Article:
- Sky Bar — the chocolate candy with caramel, vanilla, peanut and fudge segments — is being manufactured again, according to the candy bar's website. A Sudbury, Massachusetts, gift shop owner is making the candy on a small scale after buying the name and formulas at an auction from the New England Confectionery Co. (Necco) that went bankrupt last year.
- Sky Bar Confectionary will hold a grand opening Dec. 7, The Boston Globe reported. Meanwhile, the candy bar is for sale at the gift shop in Sudbury for $1.98 each and online in boxes of 24 bars for $47.52.
- Candy shop owner Louise Mawhinney told The Globe she plans to acquire a wholesale license after the holidays and scale up operations. "I’ve got distributors in the Midwest waiting for it. The last thing I want is to disappoint people by not being able to make demands. There are more than 700 people [signed up for updates] on my e-mail list, and they are calling every day," she said.
Until last year, Sky Bar had been around for 80 years, giving the product plenty of time to build up a devoted fan base. Now, it will need to show whether it can compete in a candy world dominated by Hershey, Mars Wrigley and Ferrero, which not only own iconic brands but have the purchasing power and distribution network that Sky Bar's owner lacks.
Nostalgia can be a big driver of success for foods and beverages, whether it's for candy bars, Hostess Twinkies or indulgent cereals people remember from their childhood. When they open up a Sky Bar, a roll of Necco wafers or a box of Sweethearts Candies, it can tap into memories and positive experiences they may want to share with their children and grandchildren. Sky Bar's new owner may be hoping to capitalize on that feeling beyond just Massachusetts.
Necco's other well-known brands are also getting a new lease on life after the company's bankruptcy. Its iconic wafers, Sweethearts and Canada Mints were purchased by the Spangler Candy Company, the maker of Saf-T-Pops and Spangler Circus Peanuts, among other treats.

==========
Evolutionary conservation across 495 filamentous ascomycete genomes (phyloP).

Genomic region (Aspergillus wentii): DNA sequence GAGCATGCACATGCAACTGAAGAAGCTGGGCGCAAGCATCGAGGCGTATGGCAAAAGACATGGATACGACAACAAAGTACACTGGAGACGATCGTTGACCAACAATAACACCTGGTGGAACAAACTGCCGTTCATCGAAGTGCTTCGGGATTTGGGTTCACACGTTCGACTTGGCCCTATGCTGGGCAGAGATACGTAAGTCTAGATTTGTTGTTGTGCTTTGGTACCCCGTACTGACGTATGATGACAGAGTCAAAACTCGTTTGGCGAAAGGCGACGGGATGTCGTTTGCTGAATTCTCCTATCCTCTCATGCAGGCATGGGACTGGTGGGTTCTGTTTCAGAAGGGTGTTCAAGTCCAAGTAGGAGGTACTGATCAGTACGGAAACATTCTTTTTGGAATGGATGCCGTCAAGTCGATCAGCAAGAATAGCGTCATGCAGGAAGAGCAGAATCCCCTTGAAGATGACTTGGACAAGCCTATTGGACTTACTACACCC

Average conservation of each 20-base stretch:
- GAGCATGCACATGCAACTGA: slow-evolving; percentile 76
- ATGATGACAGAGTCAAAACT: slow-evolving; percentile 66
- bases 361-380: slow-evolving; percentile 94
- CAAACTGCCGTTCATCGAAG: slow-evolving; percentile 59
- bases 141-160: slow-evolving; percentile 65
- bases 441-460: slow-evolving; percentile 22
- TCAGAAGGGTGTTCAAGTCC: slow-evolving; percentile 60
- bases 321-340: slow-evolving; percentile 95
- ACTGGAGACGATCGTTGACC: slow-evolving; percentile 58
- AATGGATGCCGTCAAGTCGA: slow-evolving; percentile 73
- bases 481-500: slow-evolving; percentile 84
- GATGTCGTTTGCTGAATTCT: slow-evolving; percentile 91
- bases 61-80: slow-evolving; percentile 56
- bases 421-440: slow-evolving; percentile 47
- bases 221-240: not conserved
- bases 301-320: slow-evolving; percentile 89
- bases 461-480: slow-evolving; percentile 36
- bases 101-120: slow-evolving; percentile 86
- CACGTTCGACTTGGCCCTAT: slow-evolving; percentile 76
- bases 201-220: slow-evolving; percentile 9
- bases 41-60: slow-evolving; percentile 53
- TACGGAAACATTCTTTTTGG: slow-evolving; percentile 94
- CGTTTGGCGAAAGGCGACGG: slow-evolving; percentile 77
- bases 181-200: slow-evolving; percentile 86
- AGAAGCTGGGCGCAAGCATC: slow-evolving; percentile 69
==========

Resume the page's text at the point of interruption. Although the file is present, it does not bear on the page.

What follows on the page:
Spangler, which promised to bring back the popular Sweethearts candy by Valentine's Day, has prior experience reinvigorating brands. The company launched the first advertising campaign in 30 years to push its Dum Dums lollipops as a long-time favorite for consumers looking for encouragement in uncertain times. If Sky Bar's new owner wants the brand to go national, she also may need to work on marketing to consumers who may have never heard of it or forgotten about it.
Other companies are bringing back Necco staples, too. The Texas-based Atkinson Candy, which sells Chick-O-Stick, Slo Poke and Black Cow, plans to make Mary Jane candy available again early next year through a licensing agreement with Spangler.
The Pennsylvania-based Boyer Candy, which bought the rights to Necco's Clark Bar last September, said it will begin production this fall but has already introduced Clark Cups. CEO Anthony Forgione told the Pittsburgh Business Times the company's facility is built for cups, so it seemed like a natural progression.
Candy brands don't always stay the same once they get a new owner. Sky Bar's recipe was tweaked before the manufacturing process restarted, The Globe noted. Mawhinney and her staff, plus some volunteer tasters, went through different formulations and decided on one from the 1970s.
The new Sky Bar isn't the exact same candy it was before the Necco bankruptcy because of manufacturing and ingredient changes. But chances are good fans of the bar and its four separately flavored sections will be glad to have it back. The challenge for Sky Bar will be to expand beyond its core fans and attract other consumers who could help ensure it doesn't disappear again. With so many big-name candies on the market, that won't be easy.